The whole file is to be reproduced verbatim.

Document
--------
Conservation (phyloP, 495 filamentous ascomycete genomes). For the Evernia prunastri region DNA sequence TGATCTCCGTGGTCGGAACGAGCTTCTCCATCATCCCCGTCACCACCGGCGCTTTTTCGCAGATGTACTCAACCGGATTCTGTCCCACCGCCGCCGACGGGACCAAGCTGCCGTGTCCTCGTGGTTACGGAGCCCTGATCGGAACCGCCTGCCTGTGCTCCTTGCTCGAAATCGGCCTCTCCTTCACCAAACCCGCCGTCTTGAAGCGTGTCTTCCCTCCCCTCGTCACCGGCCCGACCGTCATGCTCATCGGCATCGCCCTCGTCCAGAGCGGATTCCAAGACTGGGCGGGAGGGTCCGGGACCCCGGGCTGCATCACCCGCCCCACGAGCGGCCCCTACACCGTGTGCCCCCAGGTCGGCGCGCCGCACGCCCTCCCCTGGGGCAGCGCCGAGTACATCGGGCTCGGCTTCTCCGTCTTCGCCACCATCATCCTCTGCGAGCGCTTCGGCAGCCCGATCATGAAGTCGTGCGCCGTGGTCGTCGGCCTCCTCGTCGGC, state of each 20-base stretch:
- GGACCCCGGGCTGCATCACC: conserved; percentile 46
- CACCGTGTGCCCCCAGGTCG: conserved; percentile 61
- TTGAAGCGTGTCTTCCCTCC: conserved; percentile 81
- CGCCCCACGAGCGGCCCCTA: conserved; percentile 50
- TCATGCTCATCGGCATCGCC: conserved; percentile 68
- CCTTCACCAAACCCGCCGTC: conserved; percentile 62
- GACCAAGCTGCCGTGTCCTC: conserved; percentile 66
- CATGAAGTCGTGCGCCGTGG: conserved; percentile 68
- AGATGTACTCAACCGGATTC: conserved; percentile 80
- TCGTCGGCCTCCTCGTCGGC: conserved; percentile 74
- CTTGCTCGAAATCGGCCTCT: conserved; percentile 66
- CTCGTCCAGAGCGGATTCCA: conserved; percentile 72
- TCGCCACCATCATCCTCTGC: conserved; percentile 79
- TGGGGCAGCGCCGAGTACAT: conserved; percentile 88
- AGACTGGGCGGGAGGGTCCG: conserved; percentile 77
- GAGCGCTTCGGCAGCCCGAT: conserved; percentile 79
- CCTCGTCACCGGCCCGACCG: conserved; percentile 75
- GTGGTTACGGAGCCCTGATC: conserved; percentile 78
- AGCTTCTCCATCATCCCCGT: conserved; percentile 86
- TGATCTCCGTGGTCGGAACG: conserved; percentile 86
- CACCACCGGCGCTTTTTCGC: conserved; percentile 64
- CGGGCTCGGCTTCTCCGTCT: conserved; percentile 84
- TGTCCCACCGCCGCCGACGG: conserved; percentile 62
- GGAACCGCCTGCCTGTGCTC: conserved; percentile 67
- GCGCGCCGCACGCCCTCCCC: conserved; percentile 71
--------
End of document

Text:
Conservation (phyloP, 495 filamentous ascomycete genomes). For the Evernia prunastri region DNA sequence TGATCTCCGTGGTCGGAACGAGCTTCTCCATCATCCCCGTCACCACCGGCGCTTTTTCGCAGATGTACTCAACCGGATTCTGTCCCACCGCCGCCGACGGGACCAAGCTGCCGTGTCCTCGTGGTTACGGAGCCCTGATCGGAACCGCCTGCCTGTGCTCCTTGCTCGAAATCGGCCTCTCCTTCACCAAACCCGCCGTCTTGAAGCGTGTCTTCCCTCCCCTCGTCACCGGCCCGACCGTCATGCTCATCGGCATCGCCCTCGTCCAGAGCGGATTCCAAGACTGGGCGGGAGGGTCCGGGACCCCGGGCTGCATCACCCGCCCCACGAGCGGCCCCTACACCGTGTGCCCCCAGGTCGGCGCGCCGCACGCCCTCCCCTGGGGCAGCGCCGAGTACATCGGGCTCGGCTTCTCCGTCTTCGCCACCATCATCCTCTGCGAGCGCTTCGGCAGCCCGATCATGAAGTCGTGCGCCGTGGTCGTCGGCCTCCTCGTCGGC, state of each 20-base stretch:
- GGACCCCGGGCTGCATCACC: conserved; percentile 46
- CACCGTGTGCCCCCAGGTCG: conserved; percentile 61
- TTGAAGCGTGTCTTCCCTCC: conserved; percentile 81
- CGCCCCACGAGCGGCCCCTA: conserved; percentile 50
- TCATGCTCATCGGCATCGCC: conserved; percentile 68
- CCTTCACCAAACCCGCCGTC: conserved; percentile 62
- GACCAAGCTGCCGTGTCCTC: conserved; percentile 66
- CATGAAGTCGTGCGCCGTGG: conserved; percentile 68
- AGATGTACTCAACCGGATTC: conserved; percentile 80
- TCGTCGGCCTCCTCGTCGGC: conserved; percentile 74
- CTTGCTCGAAATCGGCCTCT: conserved; percentile 66
- CTCGTCCAGAGCGGATTCCA: conserved; percentile 72
- TCGCCACCATCATCCTCTGC: conserved; percentile 79
- TGGGGCAGCGCCGAGTACAT: conserved; percentile 88
- AGACTGGGCGGGAGGGTCCG: conserved; percentile 77
- GAGCGCTTCGGCAGCCCGAT: conserved; percentile 79
- CCTCGTCACCGGCCCGACCG: conserved; percentile 75
- GTGGTTACGGAGCCCTGATC: conserved; percentile 78
- AGCTTCTCCATCATCCCCGT: conserved; percentile 86
- TGATCTCCGTGGTCGGAACG: conserved; percentile 86
- CACCACCGGCGCTTTTTCGC: conserved; percentile 64
- CGGGCTCGGCTTCTCCGTCT: conserved; percentile 84
- TGTCCCACCGCCGCCGACGG: conserved; percentile 62
- GGAACCGCCTGCCTGTGCTC: conserved; percentile 67
- GCGCGCCGCACGCCCTCCCC: conserved; percentile 71